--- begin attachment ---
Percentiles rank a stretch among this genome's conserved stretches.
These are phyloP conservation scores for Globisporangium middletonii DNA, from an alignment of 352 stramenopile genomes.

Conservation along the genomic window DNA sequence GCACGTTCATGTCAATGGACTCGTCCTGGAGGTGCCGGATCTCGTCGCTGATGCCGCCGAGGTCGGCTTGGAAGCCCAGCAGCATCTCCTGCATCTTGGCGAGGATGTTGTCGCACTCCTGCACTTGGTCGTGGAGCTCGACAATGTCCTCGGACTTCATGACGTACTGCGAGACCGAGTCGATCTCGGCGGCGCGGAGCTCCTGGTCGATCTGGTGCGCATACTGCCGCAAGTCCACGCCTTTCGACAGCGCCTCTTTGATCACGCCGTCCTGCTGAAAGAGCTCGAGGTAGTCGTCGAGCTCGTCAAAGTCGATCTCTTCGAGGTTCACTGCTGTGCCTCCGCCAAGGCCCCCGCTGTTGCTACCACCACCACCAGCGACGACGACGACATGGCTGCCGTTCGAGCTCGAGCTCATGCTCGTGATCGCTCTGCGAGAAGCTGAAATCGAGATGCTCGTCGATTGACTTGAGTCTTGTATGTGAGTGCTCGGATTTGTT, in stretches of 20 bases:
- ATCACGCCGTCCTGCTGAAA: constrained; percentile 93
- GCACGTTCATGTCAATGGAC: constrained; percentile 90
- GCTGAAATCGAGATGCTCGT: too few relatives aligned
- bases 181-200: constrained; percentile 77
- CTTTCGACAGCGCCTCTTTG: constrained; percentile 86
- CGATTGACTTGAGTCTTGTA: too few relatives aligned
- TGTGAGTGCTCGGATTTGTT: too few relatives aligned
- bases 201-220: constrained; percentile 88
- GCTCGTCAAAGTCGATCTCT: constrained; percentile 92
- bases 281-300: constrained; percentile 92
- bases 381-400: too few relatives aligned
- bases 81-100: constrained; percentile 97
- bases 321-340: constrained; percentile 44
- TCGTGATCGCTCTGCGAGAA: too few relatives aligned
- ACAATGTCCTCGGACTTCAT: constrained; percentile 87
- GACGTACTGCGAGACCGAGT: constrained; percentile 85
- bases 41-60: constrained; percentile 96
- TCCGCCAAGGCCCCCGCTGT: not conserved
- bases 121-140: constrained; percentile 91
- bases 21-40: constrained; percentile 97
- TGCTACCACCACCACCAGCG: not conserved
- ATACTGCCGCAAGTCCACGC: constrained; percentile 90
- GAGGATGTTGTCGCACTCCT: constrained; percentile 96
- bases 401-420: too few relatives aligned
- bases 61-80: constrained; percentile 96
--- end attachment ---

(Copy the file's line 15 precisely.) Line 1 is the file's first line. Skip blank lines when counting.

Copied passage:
- bases 81-100: constrained; percentile 97